Blockchain startup Templum has acquired Liquid Markets Group’s broker-dealer and alternative trading system Liquid M Capital LLC.
The regulated “tokenized asset” trading platform hopes to enable users to trade cryptocurrencies in compliance with U.S. securities regulations, notably treating digital assets as securities, the company announced in a press release today. Prior to the acquisition, Liquid M was a partner to Templum, enabling it to act as a digital exchange.
The firm also unveiled its board of advisors, which notably features former Securities and Exchange Commission Troy Parades, who served as a commissioner at the U.S. regulator between 2008 and 2013. The board also includes Jeffrey Bandman, a former FinTech advisor to Commodity Futures Trading Commission who was the architect and founding director of the agency’s LabCFTC initiative; Lightning Labs co-founder and CEO Elizabeth Stark; and David Weild IV, a former vice chairman of NASDAQ.
Liquid M is a part of both the Securities Investor Protection Corporation, a non-profit organization set up to protect customers in the event a broker-dealer fails, and the Financial Industry Regulatory Authority (FINRA), a self-regulatory group aimed to protect investors from malicious securities firms.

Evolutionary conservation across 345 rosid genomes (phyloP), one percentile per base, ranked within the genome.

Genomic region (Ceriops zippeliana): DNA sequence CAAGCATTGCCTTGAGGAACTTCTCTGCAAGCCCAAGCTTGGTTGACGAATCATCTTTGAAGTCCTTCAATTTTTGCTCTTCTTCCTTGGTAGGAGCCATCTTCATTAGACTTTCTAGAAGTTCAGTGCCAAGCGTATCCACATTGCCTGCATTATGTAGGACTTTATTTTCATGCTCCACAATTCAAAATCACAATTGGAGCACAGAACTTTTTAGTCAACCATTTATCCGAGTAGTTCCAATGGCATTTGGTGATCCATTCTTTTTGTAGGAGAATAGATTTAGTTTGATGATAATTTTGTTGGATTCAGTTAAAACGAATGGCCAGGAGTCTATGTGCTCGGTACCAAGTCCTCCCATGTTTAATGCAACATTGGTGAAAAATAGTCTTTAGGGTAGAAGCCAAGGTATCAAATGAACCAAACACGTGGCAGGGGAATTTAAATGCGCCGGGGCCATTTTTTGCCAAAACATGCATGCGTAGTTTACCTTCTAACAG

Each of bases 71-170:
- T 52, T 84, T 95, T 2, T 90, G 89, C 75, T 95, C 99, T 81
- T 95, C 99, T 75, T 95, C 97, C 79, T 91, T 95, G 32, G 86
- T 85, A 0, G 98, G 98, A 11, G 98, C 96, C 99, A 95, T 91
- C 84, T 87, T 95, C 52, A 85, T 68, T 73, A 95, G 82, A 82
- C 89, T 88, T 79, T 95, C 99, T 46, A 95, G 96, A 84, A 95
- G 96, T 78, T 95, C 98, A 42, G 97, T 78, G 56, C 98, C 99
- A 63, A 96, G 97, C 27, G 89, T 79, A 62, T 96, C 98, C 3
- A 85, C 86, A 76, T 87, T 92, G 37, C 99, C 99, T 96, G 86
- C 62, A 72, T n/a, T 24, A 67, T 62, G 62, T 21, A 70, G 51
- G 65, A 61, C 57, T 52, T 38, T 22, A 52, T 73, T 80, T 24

Liquid Markets Group chief executive Vince Molinari said in the release that combining Templum’s team with Liquid M’s existing alternative trading system (ATS) and other assets will help “position Templum to drive the evolution of this asset class.”
“We believe Templum’s platform, standardization and commitment to investor protection will make Templum the leader in facilitating the offering and secondary trading of digital assets offered as securities.”
Last October, Templum raised $2.7 million in a seed funding round, which it intended to use to launch its trading platform. At the time, the firm’s founder and CEO, Chris Pallotta, said that utilizing an ATS allows Templum to provide investors protection from possibly risky initial coin offerings.
The announcement is notable for its timing, coming just a day after U.S. Securities and Exchange Commission chairman Jay Clayton noted that no company offering an ICO had registered their tokens as securities to date. During his testimony to the U.S. Senate Committee on Banking, Housing and Urban Affairs, he stated that every ICO he had seen looked like a security offering.
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This article has been updated with additional information.